As a result, the vehicular motion in the turning and braking states can be stabilized. In the turning state without braking force applied to the drive wheels, moreover, the drive force to the drive wheels is not raised contrary to the intention of the driver having a skilled driving technique when the driver turns the vehicle.

On the other hand, the aforementioned vehicular motion controlling system may be further equipped with a drive force determining device for determining whether or not the drive force transmitted from the power supply system to the drive wheels, is no more than a predetermined value. When the detected turning state exceeds a predetermined degree and when it is determined by the drive force determining device that the drive force transmitted from the power supply system to the drive wheels is no more than a predetermined value, the drive force to be transmitted from the power supply system to the drive wheels is raised by a predetermined amount.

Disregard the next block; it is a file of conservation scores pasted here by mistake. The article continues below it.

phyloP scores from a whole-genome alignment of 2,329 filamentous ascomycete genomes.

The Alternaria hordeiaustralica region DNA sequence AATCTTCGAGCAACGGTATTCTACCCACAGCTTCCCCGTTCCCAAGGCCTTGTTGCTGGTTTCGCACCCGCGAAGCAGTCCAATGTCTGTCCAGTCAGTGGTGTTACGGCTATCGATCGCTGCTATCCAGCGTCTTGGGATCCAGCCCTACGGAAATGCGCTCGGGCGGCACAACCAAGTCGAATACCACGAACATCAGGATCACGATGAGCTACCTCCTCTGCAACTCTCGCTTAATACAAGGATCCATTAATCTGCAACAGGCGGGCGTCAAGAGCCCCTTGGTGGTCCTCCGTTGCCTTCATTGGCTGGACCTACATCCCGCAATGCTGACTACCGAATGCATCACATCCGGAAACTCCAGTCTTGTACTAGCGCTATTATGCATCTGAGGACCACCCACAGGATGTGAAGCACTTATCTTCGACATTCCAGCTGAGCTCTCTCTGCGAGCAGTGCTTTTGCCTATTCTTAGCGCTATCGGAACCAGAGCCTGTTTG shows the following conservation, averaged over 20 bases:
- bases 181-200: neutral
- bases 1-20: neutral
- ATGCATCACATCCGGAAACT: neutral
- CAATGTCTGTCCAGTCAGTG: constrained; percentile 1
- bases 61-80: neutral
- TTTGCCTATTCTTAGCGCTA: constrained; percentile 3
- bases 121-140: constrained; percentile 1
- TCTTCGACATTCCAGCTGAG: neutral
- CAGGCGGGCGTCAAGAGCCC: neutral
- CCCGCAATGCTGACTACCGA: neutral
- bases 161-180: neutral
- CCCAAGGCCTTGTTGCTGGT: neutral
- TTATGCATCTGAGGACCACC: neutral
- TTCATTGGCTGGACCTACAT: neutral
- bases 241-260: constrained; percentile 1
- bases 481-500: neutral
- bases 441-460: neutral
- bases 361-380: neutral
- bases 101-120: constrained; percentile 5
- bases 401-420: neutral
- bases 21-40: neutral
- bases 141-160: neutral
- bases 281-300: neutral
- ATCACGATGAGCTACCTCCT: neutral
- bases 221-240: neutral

According to this vehicular motion controlling system, the drive force to be transmitted from the power supply system to the drive wheels is raised by the predetermined value only when the turning state of the vehicle exceeds the predetermined degree and when the drive force transmitted from the power supply system to the drive wheels is no more than the predetermined value.

In the turning state without braking force applied to the drive wheels, therefore, when the driver is depressing the accelerator pedal by a predetermined stroke, that is, when there is no possibility that the drive force of the wheels is overcome by the rolling resistance Fx, as indicated by arrow J1 in FIG. 39, and the lateral resistant force Fy drops, the drive force to be transmitted to the drive wheels is not raised. In other words, the drive force to the drive wheels can be raised to increase the lateral resistant force Fy of the wheels only when the drive force being transmitted to the drive wheels is overcome by the rolling resistance Fx so that the lateral resistant force Fy lowers. As a result, the vehicular motion in the turning state can be reliably stabilized.

Here, there may be simultaneously provided a braking detecting device for detecting whether or not the braking force is applied to the drive wheels, and a drive force determining device for determining whether or not the drive force transmitted from the power supply system to the drive wheels is no more than a predetermined value.